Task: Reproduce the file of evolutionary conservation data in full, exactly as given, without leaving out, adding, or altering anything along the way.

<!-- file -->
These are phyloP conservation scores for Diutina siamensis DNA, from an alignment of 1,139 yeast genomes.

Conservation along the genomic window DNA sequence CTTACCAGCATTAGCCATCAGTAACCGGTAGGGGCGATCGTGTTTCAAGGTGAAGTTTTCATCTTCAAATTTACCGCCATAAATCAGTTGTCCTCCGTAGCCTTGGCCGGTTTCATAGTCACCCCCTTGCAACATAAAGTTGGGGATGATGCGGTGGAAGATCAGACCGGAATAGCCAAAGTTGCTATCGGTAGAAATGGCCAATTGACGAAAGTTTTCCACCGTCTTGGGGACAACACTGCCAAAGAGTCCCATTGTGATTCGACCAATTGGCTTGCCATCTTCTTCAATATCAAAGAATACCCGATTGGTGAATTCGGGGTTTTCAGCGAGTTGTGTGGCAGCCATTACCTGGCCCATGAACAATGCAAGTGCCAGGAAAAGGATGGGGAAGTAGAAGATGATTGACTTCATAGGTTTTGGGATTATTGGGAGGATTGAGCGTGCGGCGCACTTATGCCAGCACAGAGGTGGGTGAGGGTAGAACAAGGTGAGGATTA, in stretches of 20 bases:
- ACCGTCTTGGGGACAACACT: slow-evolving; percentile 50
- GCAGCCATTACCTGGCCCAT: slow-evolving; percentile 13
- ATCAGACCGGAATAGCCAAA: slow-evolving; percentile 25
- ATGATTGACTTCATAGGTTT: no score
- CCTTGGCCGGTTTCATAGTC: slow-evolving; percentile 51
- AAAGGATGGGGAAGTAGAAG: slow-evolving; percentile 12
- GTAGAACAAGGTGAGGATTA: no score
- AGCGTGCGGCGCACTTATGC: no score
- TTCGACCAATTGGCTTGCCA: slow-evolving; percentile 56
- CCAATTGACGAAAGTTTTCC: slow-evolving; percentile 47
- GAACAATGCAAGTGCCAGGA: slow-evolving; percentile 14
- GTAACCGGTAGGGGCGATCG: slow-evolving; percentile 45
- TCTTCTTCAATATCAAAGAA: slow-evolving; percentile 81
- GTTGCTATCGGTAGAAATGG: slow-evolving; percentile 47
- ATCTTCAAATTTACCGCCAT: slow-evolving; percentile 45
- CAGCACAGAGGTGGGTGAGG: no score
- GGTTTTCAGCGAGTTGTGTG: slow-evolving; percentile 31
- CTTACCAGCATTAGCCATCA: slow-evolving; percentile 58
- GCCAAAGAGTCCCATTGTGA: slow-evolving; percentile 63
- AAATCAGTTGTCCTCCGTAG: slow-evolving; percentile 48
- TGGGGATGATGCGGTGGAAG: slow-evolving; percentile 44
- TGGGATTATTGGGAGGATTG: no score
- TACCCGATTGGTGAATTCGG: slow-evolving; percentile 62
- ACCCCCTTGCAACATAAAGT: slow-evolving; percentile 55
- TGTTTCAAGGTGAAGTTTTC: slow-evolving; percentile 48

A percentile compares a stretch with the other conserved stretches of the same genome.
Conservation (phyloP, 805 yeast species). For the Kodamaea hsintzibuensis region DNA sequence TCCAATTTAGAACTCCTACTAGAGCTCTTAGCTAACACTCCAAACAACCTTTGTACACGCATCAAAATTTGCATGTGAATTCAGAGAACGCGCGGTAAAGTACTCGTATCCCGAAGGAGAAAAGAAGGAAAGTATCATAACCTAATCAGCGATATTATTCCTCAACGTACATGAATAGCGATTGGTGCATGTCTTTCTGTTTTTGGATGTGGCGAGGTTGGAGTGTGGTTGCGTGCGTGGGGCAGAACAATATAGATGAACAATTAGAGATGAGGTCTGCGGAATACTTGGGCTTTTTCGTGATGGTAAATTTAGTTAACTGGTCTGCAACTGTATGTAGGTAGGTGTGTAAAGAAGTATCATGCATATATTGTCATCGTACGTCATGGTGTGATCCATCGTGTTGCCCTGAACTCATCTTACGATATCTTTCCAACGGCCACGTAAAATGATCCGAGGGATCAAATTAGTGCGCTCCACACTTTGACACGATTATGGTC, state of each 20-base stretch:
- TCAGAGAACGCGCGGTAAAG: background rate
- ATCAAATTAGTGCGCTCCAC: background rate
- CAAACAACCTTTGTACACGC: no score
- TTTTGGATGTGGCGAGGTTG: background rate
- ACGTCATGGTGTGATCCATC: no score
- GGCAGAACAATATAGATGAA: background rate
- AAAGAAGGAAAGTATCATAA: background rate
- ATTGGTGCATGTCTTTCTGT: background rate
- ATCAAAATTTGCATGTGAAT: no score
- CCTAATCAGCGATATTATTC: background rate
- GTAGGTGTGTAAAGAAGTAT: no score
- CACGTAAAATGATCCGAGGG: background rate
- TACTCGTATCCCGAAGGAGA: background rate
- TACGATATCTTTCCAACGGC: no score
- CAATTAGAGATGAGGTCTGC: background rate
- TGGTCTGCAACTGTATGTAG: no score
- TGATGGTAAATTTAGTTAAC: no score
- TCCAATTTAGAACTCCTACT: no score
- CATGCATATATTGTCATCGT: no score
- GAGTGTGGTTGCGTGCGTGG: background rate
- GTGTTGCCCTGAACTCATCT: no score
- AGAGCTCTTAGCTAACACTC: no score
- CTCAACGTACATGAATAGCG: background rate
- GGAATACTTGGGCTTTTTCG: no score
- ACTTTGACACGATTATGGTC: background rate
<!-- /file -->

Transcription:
These are phyloP conservation scores for Diutina siamensis DNA, from an alignment of 1,139 yeast genomes.

Conservation along the genomic window DNA sequence CTTACCAGCATTAGCCATCAGTAACCGGTAGGGGCGATCGTGTTTCAAGGTGAAGTTTTCATCTTCAAATTTACCGCCATAAATCAGTTGTCCTCCGTAGCCTTGGCCGGTTTCATAGTCACCCCCTTGCAACATAAAGTTGGGGATGATGCGGTGGAAGATCAGACCGGAATAGCCAAAGTTGCTATCGGTAGAAATGGCCAATTGACGAAAGTTTTCCACCGTCTTGGGGACAACACTGCCAAAGAGTCCCATTGTGATTCGACCAATTGGCTTGCCATCTTCTTCAATATCAAAGAATACCCGATTGGTGAATTCGGGGTTTTCAGCGAGTTGTGTGGCAGCCATTACCTGGCCCATGAACAATGCAAGTGCCAGGAAAAGGATGGGGAAGTAGAAGATGATTGACTTCATAGGTTTTGGGATTATTGGGAGGATTGAGCGTGCGGCGCACTTATGCCAGCACAGAGGTGGGTGAGGGTAGAACAAGGTGAGGATTA, in stretches of 20 bases:
- ACCGTCTTGGGGACAACACT: slow-evolving; percentile 50
- GCAGCCATTACCTGGCCCAT: slow-evolving; percentile 13
- ATCAGACCGGAATAGCCAAA: slow-evolving; percentile 25
- ATGATTGACTTCATAGGTTT: no score
- CCTTGGCCGGTTTCATAGTC: slow-evolving; percentile 51
- AAAGGATGGGGAAGTAGAAG: slow-evolving; percentile 12
- GTAGAACAAGGTGAGGATTA: no score
- AGCGTGCGGCGCACTTATGC: no score
- TTCGACCAATTGGCTTGCCA: slow-evolving; percentile 56
- CCAATTGACGAAAGTTTTCC: slow-evolving; percentile 47
- GAACAATGCAAGTGCCAGGA: slow-evolving; percentile 14
- GTAACCGGTAGGGGCGATCG: slow-evolving; percentile 45
- TCTTCTTCAATATCAAAGAA: slow-evolving; percentile 81
- GTTGCTATCGGTAGAAATGG: slow-evolving; percentile 47
- ATCTTCAAATTTACCGCCAT: slow-evolving; percentile 45
- CAGCACAGAGGTGGGTGAGG: no score
- GGTTTTCAGCGAGTTGTGTG: slow-evolving; percentile 31
- CTTACCAGCATTAGCCATCA: slow-evolving; percentile 58
- GCCAAAGAGTCCCATTGTGA: slow-evolving; percentile 63
- AAATCAGTTGTCCTCCGTAG: slow-evolving; percentile 48
- TGGGGATGATGCGGTGGAAG: slow-evolving; percentile 44
- TGGGATTATTGGGAGGATTG: no score
- TACCCGATTGGTGAATTCGG: slow-evolving; percentile 62
- ACCCCCTTGCAACATAAAGT: slow-evolving; percentile 55
- TGTTTCAAGGTGAAGTTTTC: slow-evolving; percentile 48

A percentile compares a stretch with the other conserved stretches of the same genome.
Conservation (phyloP, 805 yeast species). For the Kodamaea hsintzibuensis region DNA sequence TCCAATTTAGAACTCCTACTAGAGCTCTTAGCTAACACTCCAAACAACCTTTGTACACGCATCAAAATTTGCATGTGAATTCAGAGAACGCGCGGTAAAGTACTCGTATCCCGAAGGAGAAAAGAAGGAAAGTATCATAACCTAATCAGCGATATTATTCCTCAACGTACATGAATAGCGATTGGTGCATGTCTTTCTGTTTTTGGATGTGGCGAGGTTGGAGTGTGGTTGCGTGCGTGGGGCAGAACAATATAGATGAACAATTAGAGATGAGGTCTGCGGAATACTTGGGCTTTTTCGTGATGGTAAATTTAGTTAACTGGTCTGCAACTGTATGTAGGTAGGTGTGTAAAGAAGTATCATGCATATATTGTCATCGTACGTCATGGTGTGATCCATCGTGTTGCCCTGAACTCATCTTACGATATCTTTCCAACGGCCACGTAAAATGATCCGAGGGATCAAATTAGTGCGCTCCACACTTTGACACGATTATGGTC, state of each 20-base stretch:
- TCAGAGAACGCGCGGTAAAG: background rate
- ATCAAATTAGTGCGCTCCAC: background rate
- CAAACAACCTTTGTACACGC: no score
- TTTTGGATGTGGCGAGGTTG: background rate
- ACGTCATGGTGTGATCCATC: no score
- GGCAGAACAATATAGATGAA: background rate
- AAAGAAGGAAAGTATCATAA: background rate
- ATTGGTGCATGTCTTTCTGT: background rate
- ATCAAAATTTGCATGTGAAT: no score
- CCTAATCAGCGATATTATTC: background rate
- GTAGGTGTGTAAAGAAGTAT: no score
- CACGTAAAATGATCCGAGGG: background rate
- TACTCGTATCCCGAAGGAGA: background rate
- TACGATATCTTTCCAACGGC: no score
- CAATTAGAGATGAGGTCTGC: background rate
- TGGTCTGCAACTGTATGTAG: no score
- TGATGGTAAATTTAGTTAAC: no score
- TCCAATTTAGAACTCCTACT: no score
- CATGCATATATTGTCATCGT: no score
- GAGTGTGGTTGCGTGCGTGG: background rate
- GTGTTGCCCTGAACTCATCT: no score
- AGAGCTCTTAGCTAACACTC: no score
- CTCAACGTACATGAATAGCG: background rate
- GGAATACTTGGGCTTTTTCG: no score
- ACTTTGACACGATTATGGTC: background rate